Of course it depends on the artist, but since the labels are in business to make money, they're entitled to a certain amount, sometimes complete control over the product they issue. I think we've all bought CDs because we liked a song or two we'd heard on the radio or seen as a video, only to discover that the rest of the CD was a lot of self-indulgent crap. In that respect, I applaud the ability to buy only the tracks I like, and not be forced to buy an entire album's worth of songs.

If anything, the artists need to be more selective about what they put out there. If you have one of those CDs where every track but one is horrible, was that the label's fault... or the artist's?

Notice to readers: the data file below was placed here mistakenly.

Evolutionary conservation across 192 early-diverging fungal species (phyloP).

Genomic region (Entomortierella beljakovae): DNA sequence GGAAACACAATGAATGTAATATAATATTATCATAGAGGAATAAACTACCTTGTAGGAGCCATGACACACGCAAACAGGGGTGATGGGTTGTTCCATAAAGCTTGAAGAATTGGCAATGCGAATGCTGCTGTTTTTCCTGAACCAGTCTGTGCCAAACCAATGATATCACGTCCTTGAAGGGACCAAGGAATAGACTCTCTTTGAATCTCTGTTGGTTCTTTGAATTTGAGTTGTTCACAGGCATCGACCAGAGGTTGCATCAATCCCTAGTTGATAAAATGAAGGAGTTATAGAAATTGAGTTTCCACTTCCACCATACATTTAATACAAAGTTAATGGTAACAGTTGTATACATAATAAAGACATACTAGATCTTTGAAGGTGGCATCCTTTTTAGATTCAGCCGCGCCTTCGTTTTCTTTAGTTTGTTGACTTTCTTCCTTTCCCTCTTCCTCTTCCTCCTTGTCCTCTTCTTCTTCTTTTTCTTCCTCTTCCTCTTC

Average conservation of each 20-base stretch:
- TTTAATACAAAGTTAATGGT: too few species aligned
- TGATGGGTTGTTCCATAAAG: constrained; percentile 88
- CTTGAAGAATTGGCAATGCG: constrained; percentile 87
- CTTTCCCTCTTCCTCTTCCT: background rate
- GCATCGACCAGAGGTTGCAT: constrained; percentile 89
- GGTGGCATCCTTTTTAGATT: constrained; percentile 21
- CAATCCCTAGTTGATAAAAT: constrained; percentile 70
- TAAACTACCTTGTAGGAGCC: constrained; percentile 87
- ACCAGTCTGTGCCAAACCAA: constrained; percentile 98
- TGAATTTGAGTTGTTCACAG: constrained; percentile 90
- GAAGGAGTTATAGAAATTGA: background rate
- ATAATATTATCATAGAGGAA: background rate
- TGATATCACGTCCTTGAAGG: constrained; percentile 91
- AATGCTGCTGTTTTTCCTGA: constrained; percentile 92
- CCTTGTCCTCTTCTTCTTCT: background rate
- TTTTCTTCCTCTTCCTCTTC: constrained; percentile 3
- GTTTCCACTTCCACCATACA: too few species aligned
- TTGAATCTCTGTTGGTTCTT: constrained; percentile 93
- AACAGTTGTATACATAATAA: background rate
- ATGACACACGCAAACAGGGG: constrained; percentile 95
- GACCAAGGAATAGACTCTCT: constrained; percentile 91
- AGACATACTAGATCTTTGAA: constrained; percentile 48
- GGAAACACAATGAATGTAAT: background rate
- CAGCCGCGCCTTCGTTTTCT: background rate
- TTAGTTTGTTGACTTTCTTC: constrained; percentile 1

Then again, with being able to select the tracks we want online and one at a time, it's the consumer who ultimately decides and artist or label's success. We're truly the ones in control and I prefer it that way. Bands and their labels/distributors/sponsors still have to meet our standards.

Bermuda